pivotal, White House recordings and related Presidential pap-
ers for judicial review in belated compliance with an appeals
court order.
AT AN AFTERNOON hearing Wright told a stunned courtroom that
the President's decision came only two hours earlier on a day that saw
a snowballing of popular and Congressional pressure for impeachment-
in the wake of the stunning events of the weekend.
The White House announced later that Nixon will appear on nation-
wide television at nine p.m. tonight to defend the firing Saturday of
Special Watergate Prosecutor Archibald Cox which prompted the pro-
test resignation. of Attorney General Elliot Richardson.and his deputy
William Ruckelshaus.
The firing of Cox was prompted by the former prosecutor's defiance

Daily Photo by JOHN UPTON
JUNIOR DAVID BLANZ cups his ear to hear the sweet sounds of honking horns. Blanz stayed at his
post at the corner of State and Huron for some five hours yesterday and claimed that between 60
and 70 per cent of the passing cars, including an ambulance and a police car, responded with a pro-
impeachment honk.

Mideast

at-

war

of an order by Nixon to halt legal;
and related memoranda. It came,
deal under which White House
"summaries" of the tapes - in-
dependently verified - would be
prvided to therorsecutor.ul b
REFERRING TO THE. presi-
dent's ill-fated compromise attempt
Wright told Sirica, "we had hopes
that this kind of solution would end
the constitutional crises."
"But events over the weekend,"
he continued, "made it very ap-
parent that it would not."
After the hearing, Wright told
reporters "there would have been
those who would have said the
President was defying the' law.
But this President does not defy the
law."
SIRICA PRONOUNCED himself.
"Very happy" that Nixon had de-
cided to comply with his original
order to release the tapes.
Judge Sirica ruled Aug. 29 that
the tapes and memoranda sought
by Cox be presented to him for a
determination as to their relevance
to the Watergate grand jury inves-
tigation. Sirica's order was up-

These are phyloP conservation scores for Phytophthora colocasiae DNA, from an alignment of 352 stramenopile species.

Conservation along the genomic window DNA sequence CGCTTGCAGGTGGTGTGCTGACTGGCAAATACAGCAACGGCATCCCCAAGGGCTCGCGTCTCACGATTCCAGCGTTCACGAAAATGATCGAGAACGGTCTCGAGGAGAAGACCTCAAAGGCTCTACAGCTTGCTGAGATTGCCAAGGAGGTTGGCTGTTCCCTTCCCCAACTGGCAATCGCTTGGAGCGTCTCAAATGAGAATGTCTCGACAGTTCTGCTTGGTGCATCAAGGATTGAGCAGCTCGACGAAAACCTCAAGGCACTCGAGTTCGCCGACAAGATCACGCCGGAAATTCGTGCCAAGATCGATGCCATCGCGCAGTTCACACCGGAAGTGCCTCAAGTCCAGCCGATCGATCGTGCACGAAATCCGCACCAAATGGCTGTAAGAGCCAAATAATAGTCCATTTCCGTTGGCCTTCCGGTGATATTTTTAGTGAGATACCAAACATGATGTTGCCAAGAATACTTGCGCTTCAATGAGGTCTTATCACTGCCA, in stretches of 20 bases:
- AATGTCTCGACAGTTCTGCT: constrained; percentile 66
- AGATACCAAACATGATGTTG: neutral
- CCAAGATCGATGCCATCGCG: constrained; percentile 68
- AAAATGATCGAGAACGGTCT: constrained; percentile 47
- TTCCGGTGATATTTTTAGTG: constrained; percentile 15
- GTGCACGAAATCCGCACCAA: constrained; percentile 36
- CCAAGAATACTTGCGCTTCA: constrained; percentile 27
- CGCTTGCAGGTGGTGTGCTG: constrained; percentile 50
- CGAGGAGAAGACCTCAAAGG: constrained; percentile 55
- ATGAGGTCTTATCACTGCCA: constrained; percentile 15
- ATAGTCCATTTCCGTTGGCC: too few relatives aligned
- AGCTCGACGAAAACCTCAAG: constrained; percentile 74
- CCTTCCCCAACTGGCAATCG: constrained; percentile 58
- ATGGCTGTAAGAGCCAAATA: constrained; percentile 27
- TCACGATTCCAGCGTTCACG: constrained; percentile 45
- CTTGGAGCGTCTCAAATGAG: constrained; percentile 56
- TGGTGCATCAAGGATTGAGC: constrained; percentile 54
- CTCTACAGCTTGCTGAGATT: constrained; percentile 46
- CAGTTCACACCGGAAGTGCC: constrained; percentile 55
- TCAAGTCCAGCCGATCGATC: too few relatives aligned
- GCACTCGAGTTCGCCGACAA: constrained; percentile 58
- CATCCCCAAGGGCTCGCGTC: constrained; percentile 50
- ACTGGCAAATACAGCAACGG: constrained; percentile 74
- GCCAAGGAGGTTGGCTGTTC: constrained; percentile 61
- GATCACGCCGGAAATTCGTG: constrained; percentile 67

held by the U. S. Court of Appeals
Oct. 12.
Wright said. it would be only "a
matter of a few days" before Sirn-
ca could screen the tapes privately
to decide if they should be present-
ed to the Watergate Grand Jury.
o SOME OBSERVERS H E R E,
however, expressed the sentiment
1 that the tapes would not be particu-
larly important. They suggested
" that Nixon had fired Cox to prevent
the prosecutor from "putting the
heat on in other directions."
e They pointed to memos and docu-
, ments dealing with the ITT and
n milk scandals of 1972. The White
i House yesterday gave no indication
[. that it planned to release such ma-
terials to either - the judge or the
- Senate Watergate Committee.
1- The announcement of Nixon's
turnabout appeared. to dampen but
e not drown growing efforts in the
- H o u s e of Representatives to
k prepare impeachment proceedings
d against the President.
e See NIXON, Page 3

des p it4
By AP and Reuter
The Arab - Israeli war raged on
yesterday as if the United Nations
cease-fire never existed.
Meanwhile, thedPentagon report-
ed that it has reduced the pace of
its airlift to Israel. A spokesman
said it was understood the Soviet
Union has also reduced its rate of
delivery of arms and equipment to
Syria and Egypt.
THE STATE DEPARTMENT
said that Secretary of'State Henry
Kissinger has postponed his plan-
ned trip to China because of the
continuing Middle East fighting
and that "intensive diplomatic ac-
tivity" was under way to save the
threatened truce.

actions aimed at obtaining the tapes
after Cox rejected a Nixon-initiated

Richardson

Nine tapes. may.
still hold key

e

ceasef ire

WASHINGTON (P-At the heart
of the constitutional crisis which
has rocked the government for the
past five days are nine tape re-
cordings.
What do they contain?
ATTEMPTS TO obtain an answer
to that question have cost the
United States an attorney gen-
eral, his deputy and its special
Watergate prosecutor and stirred
serious talk about presidential im-
peachment.
The existence of the tapes was
disclosed to a stunned Senate
Watergate committee July 16 by
a former White House aide Alex-
ander Butterfield who said Presi-
dent Nixon had bugged conversa-
tions on his telephone and in his
offices.
The recordings were sought by
former special prosecutor Archi-
bald Cox in his investigation of
wrongdoing during President Nix-
on's re-election campaign 'last
year.
HERE IS WHAT Cox had told
the . court he had hoped to ,earn
by listening to them:
-Extent of discussion of the
Watergate break-in and cover-up
among the President and former
aides John Ehrlichman and H. R.
Haldeman in the President's Old
Executive Office Building office on
June 20, 1972. The inference, Cox
told the court, that Ehrlichrman
and Haldeman "reported on Water-
gate and may well have received
instructions is almost irresistible.
"The inference is confirmed by
Ehrlichman's public testimony that
the discussion . . . included- both
Watergate and government wire-
tapping." The tapes, Cox said,
."should show the extent of the

knowledge of the illegal activity by
the participants or any effort to
conceal the truth from" the Presi-
dent.